- Other Apps
Today is August 15, and the food gardens are getting blurry. The lovely early-season symmetry of straight lines and neat rows is giving way to chaos. Plants have spread to their maximum girth and are invading each other’s space. Tomato, pepper, cucumber, and melon plants are sagging to the ground under the weight of their own production. Weeds that were once scarce and easy to pull have squeezed in and sprouted from nooks and crannies in the confusion. It’s a primeval forest of green, dotted with red and pink (tomatoes) and yellow (Alma peppers). In short, it’s a jungle out there.
This grates on my methodized eye, which longs for Zen simplicity. This is the time of year when I must accept impermanence, release the need for control in the garden, and find beauty in the chaos. Or at least make peace with it.
My husband is great. Last night, he knew without my saying that I couldn’t bear to go out and bushwhack through the gardens to pick veggies. So, he quietly grabbed our gathering basket, went to the gardens, and filled it up. I found the basket of German Pink and Beefsteak tomatoes, green beans, cucumbers, green peppers, jalapenos, and cherry tomatoes on the kitchen counter just before bed. I love him so.
Maybe it’s not the disorder that upsets me about the mid-August gardens: it’s that they’re telling the time. The gardens are always the first to let me know that blessed summer is drawing down. The truth of impermanence is never harder for me than when I see summer unwinding.
In New England, winter is long, cold, and stubborn. The first snow is always enchanting, as is the first day of cross-country skiing. The first hot cacao is yummy, and winter hats are awesome. But after the first flush, it gets old fast. I start dreaming hard of summer sometime in early December. And that’s a long way away from June.
Still, this garden chaos is indicative of tremendous bounty, for which I’m grateful. We must go through this final and intense growth in order to harvest everything the gardens have to offer. Like a birth, they’re pushing out and releasing their primal energy, so that life may continue. There’s great beauty and magic in that.
Those German Pinks and Beefsteaks my husband gathered last night are the first ripe large tomatoes from our food gardens this summer. We’ve had cherry tomatoes for weeks, but our big heirlooms have been slow to ripen on the vines. It was thrilling to find them last night. This morning, I peeked at the tomato plants, and sure enough, the big tomatoes are starting to ripen.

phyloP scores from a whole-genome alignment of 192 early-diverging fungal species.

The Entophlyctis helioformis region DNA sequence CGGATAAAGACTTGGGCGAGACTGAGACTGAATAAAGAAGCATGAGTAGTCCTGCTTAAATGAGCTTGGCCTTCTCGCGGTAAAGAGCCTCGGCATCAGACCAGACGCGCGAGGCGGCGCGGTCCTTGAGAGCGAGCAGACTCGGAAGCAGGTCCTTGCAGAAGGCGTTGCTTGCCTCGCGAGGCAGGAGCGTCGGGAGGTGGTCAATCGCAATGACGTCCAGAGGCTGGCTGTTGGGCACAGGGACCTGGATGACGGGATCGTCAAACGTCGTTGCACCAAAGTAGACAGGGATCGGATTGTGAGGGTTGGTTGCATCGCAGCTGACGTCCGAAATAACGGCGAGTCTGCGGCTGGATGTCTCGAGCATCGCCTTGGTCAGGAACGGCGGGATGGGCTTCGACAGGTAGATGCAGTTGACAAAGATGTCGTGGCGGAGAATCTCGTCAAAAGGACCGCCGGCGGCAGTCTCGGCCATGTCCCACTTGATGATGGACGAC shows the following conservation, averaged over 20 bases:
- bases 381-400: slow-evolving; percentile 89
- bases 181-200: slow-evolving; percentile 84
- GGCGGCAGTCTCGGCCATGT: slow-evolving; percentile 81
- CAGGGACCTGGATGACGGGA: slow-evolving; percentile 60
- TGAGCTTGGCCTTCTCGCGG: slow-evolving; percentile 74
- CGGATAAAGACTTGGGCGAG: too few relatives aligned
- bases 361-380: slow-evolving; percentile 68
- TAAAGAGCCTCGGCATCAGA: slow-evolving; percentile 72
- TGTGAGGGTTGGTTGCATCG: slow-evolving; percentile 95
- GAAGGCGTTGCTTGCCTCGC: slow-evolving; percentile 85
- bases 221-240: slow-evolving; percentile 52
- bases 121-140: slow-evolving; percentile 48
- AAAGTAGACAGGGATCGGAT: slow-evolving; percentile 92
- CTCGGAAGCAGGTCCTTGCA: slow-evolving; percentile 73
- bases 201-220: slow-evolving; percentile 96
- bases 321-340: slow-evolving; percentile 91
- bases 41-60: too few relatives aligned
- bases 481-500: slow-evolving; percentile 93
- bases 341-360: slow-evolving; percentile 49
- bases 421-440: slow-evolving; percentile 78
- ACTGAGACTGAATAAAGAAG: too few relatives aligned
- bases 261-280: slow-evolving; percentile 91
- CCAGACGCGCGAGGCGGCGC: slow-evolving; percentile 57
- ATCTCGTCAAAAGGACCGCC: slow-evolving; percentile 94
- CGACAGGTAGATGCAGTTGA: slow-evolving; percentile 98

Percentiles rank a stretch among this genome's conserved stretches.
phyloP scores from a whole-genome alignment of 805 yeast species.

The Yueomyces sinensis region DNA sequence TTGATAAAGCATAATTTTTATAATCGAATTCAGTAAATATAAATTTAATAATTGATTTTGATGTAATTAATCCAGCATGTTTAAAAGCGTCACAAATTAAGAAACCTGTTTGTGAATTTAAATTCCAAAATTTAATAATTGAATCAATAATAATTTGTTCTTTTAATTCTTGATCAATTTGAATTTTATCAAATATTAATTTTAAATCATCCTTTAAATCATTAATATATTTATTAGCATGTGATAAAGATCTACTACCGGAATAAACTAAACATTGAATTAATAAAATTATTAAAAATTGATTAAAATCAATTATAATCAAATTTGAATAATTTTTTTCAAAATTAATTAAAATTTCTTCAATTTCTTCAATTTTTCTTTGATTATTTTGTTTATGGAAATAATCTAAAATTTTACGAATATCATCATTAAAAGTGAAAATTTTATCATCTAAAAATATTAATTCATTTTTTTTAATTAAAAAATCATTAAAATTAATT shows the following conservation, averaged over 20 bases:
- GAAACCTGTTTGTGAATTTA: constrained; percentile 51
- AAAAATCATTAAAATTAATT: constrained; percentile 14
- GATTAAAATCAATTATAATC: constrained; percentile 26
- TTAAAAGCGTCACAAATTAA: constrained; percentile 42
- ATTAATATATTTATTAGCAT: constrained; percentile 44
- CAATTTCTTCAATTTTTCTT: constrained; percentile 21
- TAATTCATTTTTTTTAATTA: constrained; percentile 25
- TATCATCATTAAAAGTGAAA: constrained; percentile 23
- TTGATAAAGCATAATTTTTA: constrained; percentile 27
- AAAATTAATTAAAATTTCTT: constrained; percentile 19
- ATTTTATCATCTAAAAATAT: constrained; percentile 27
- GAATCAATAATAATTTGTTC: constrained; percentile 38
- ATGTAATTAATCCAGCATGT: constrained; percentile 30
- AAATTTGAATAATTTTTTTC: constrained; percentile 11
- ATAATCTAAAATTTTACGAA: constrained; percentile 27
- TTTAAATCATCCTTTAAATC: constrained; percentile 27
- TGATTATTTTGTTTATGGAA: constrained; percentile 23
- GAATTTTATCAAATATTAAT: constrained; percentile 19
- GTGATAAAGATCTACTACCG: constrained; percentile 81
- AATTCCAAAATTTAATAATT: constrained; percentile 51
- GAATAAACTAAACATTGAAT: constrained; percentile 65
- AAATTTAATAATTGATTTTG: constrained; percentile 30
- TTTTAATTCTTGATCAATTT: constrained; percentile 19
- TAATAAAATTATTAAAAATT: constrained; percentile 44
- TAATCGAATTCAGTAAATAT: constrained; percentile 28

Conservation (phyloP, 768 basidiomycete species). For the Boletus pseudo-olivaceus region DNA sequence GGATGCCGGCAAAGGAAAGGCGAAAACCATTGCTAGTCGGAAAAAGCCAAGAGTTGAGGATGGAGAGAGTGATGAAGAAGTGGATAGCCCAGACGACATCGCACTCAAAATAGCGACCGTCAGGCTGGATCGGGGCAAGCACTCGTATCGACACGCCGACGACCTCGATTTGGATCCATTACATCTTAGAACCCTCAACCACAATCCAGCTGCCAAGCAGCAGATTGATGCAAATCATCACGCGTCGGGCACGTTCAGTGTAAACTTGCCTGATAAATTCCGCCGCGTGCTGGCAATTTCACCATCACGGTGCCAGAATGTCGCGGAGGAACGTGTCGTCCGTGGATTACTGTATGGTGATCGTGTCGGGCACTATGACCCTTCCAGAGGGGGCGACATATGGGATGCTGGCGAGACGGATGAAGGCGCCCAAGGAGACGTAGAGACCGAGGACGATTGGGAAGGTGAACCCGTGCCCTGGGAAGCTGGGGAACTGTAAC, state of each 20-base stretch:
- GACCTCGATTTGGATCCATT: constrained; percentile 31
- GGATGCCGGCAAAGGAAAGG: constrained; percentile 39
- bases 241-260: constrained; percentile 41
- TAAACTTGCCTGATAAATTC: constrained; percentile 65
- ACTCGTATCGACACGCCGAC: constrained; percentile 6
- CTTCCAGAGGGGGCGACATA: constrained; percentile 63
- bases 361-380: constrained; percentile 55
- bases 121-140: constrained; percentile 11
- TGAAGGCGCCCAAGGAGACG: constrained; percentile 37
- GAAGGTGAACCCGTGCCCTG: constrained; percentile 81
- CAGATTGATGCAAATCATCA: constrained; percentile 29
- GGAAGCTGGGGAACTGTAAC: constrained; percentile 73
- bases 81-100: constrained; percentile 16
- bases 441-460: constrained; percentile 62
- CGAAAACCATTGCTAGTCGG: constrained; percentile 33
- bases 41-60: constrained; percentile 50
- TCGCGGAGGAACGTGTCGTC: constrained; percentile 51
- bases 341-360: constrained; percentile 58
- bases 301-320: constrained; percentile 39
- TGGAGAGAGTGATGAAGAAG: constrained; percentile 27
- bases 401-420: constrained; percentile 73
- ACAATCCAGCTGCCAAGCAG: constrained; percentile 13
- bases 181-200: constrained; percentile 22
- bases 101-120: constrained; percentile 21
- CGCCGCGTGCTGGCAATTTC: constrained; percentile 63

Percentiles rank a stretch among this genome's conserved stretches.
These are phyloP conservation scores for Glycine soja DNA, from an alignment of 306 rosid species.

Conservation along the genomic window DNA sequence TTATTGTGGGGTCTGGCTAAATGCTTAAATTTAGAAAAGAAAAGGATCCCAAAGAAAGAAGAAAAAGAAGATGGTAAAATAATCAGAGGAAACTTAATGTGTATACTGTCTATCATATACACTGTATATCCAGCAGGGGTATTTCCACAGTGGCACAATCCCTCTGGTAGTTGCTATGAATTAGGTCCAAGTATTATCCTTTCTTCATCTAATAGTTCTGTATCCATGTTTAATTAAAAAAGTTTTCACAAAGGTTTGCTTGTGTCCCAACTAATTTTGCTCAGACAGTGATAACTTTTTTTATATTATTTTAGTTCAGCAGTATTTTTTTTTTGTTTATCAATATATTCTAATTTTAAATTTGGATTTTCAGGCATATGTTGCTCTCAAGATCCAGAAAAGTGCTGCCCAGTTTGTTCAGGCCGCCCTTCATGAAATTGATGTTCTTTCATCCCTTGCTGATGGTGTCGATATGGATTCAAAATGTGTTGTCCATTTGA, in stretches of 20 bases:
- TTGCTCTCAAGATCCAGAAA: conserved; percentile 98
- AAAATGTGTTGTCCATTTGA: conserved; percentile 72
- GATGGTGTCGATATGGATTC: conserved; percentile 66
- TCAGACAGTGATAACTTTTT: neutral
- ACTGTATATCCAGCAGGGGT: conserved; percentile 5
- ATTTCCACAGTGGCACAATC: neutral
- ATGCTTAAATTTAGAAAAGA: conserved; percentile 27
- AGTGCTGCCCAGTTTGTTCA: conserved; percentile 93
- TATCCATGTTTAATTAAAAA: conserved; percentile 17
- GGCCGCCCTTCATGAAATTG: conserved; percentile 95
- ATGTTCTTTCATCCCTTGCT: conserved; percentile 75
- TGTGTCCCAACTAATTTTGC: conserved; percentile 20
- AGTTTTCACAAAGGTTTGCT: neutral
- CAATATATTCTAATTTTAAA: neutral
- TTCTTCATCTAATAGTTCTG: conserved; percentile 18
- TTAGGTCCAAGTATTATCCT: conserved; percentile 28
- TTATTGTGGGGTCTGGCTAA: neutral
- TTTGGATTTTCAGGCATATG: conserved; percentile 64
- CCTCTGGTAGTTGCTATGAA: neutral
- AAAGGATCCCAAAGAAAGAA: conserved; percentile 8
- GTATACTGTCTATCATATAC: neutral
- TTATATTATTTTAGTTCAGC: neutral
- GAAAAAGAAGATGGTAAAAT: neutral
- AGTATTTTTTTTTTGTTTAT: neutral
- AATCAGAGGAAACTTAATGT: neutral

Our Thai Pink Egg Tomatoes are also ripening, and there are a lot of them. I think I’ll make an interesting sauce with them. My to-do list today includes finding recipes for Thai Pink Egg tomatoes. Maybe a spicy Massaman curry sauce.
On another note pertaining to summer: as a girl who’s definitely a member of the ‘better safe than sorry’ tribe, I want to withdraw the well-meaning support I’ve given to one of my longtime favorite sunscreens.
I’ve used Coola organic sunscreens for years, but have discovered that the brand contains non-biodegradable nanoparticles called oxybenzones that are damaging marine environments and killing coral reefs worldwide. I was shocked to discover it. I thought only budget brands like noxious Hawaiian Tropic and nasty Coppertone were guilty of this.
Polytechnic University of Marche in Italy concluded a study that reported that approximately 14,000 TONS of oxybenzone-laden sunscreen washes off swimmers worldwide each year. Oxybenzones have contributed to the worst coral reef die-off in the Earth’s history. Forty percent of the Great Barrier Reef has disappeared since the 1980s. Eight-five percent of coral reefs have died in the Caribbean. Ands of today, 99 percent of Florida’s coral reefs have died from human impact.
The Great Barrier Reef is dying at a shocking rate, and coral reefs everywhere, which were once homes to a variety of sea life, are disappearing. For better and deeper information on how sunscreens are wreaking havoc on oceans, check out The Redford Center’s short film, ‘Reefs at Risk’.
Coola is still organic and better for humans and animals than drug story variety, UV-chemical-laced, mega-brands like Hawaiian Tropic, Coppertone, Banana Boat, and the rest. Avoid those under any circumstances. The sunscreen brands Stream2Sea and Goddess Garden are mineral-based, biodegradable, oxybenzone-free, and truly non-hazardous to coral reefs and humans and animals.
I started using Stream2Sea very recently, and love it. It’s harder to find (you have to order it online) and more expensive than mainstream sunscreens, and you must rub it in thoroughly (no problem with that – it’s great lymph massage!), but it works beautifully and harms none. That’s what it’s all about.
Much love,Barbie xo